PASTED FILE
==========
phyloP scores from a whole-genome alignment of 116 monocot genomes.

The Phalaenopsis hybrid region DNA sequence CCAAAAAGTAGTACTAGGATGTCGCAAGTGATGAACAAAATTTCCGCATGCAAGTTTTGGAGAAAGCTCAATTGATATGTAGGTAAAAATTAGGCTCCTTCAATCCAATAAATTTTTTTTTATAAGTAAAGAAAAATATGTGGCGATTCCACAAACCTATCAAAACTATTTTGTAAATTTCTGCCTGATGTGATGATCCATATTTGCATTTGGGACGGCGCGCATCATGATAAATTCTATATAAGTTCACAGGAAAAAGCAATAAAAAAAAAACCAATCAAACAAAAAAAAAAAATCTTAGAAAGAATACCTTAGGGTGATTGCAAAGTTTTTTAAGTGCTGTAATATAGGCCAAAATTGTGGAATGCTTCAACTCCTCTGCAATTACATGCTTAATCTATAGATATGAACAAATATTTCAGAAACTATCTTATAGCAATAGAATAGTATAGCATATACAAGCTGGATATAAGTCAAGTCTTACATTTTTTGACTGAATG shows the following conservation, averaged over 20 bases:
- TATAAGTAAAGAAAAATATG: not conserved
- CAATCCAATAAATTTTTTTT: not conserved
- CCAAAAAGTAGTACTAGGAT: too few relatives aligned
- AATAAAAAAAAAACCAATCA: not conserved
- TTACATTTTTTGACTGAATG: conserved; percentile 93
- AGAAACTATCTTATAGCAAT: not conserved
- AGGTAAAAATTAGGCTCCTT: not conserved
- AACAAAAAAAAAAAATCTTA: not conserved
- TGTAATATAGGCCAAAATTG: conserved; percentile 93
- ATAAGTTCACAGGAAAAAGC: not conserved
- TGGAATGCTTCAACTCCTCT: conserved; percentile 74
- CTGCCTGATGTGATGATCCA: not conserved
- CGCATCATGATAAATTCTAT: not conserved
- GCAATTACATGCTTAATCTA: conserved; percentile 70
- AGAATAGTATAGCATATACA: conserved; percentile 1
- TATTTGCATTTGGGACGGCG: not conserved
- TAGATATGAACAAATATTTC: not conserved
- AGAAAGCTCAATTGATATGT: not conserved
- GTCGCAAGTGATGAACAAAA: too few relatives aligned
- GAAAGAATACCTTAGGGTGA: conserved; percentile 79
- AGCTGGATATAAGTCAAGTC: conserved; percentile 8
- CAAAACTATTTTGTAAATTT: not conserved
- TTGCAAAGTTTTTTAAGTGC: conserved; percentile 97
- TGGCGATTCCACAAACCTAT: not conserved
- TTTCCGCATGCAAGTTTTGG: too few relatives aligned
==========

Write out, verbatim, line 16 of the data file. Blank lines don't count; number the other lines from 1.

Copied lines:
- GCAATTACATGCTTAATCTA: conserved; percentile 70